All these different avenues of communication and research have caused chaos. Roles are not so easily defined. Anyone can play the roles of author, publisher, buyer or reader on the Web. Neal quoted, "order breeds habit while chaos breeds life."
Allen Renear, Director of the Scholarly Technology Group at Brown University and President of the Association for Computers and the Humanities, discussed how a conceptual model of information works, in order to help librarians understand how to organize information for easier retrieval.
In his talk, "What Text Really Is - And What That Means for the Design of Digital Libraries," Renear said the making of new standards is important with all the new technology used in accessing and processing information. Renear participates in groups that help to formulate these standards. He encourages the public to get involved in making standards as it will deeply effect the future of information technology. Currently, he is working on creating standards for the e-book.
By looking at how information is put together in a document, subparts can be organized better. Searching capabilities would include chapters of books and subheadings using powerful new tools of research, said Renear. These new search techniques will change research for the better.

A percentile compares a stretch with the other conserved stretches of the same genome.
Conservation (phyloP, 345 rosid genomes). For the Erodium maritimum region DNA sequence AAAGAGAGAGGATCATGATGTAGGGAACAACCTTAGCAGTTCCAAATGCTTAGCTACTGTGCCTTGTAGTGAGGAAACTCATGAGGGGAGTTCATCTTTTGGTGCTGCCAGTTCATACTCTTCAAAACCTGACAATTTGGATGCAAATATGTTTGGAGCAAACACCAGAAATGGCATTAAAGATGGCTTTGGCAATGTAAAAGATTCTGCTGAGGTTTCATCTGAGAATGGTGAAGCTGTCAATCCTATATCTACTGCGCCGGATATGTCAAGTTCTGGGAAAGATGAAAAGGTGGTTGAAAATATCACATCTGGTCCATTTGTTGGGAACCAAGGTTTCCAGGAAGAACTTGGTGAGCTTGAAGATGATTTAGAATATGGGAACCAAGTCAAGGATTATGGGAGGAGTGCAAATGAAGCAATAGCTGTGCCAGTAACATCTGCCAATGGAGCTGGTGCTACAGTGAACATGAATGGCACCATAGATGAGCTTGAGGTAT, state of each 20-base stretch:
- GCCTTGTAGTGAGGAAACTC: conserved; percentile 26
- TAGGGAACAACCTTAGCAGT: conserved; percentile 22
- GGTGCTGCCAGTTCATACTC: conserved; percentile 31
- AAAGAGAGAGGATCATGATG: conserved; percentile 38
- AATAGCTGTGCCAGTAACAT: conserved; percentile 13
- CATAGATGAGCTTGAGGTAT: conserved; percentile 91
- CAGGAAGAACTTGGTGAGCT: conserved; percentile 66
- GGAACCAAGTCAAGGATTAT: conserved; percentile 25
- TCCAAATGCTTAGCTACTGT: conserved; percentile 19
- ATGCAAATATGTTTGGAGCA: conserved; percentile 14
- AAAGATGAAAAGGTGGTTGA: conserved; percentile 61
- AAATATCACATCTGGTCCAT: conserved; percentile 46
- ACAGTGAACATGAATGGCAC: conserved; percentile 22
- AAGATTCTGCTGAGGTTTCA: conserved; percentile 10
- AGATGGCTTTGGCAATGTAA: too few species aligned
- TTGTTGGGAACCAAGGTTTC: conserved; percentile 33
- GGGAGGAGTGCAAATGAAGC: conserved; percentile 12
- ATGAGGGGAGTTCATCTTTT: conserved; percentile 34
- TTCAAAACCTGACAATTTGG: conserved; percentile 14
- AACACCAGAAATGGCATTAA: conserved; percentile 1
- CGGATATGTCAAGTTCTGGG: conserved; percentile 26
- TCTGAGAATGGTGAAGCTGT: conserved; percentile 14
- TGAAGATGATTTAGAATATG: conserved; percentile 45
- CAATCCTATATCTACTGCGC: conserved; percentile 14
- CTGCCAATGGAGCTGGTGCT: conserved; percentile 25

Natriello described it as the architecture of information within a document, almost at a molecular level. "If you have powerful technical tools to process a document, you need to use the tools to get at different pieces of information."
Libraries need to think about the organization of information, physical space and the actual collections that they will have available to help their customers.
Virginia Moore Kruse, shared thoughts about the role of the library in support of teachers and other educators in her talk," "Supporting Instruction with the Special Collections of Children's Literature."
Kruse is the Director of the Cooperative Children's Book Center (CCBC), a non-circulating library of children's books for adults with academic or professional interest in children's literature, in the School of Education at the University of Wisconsin-Madison.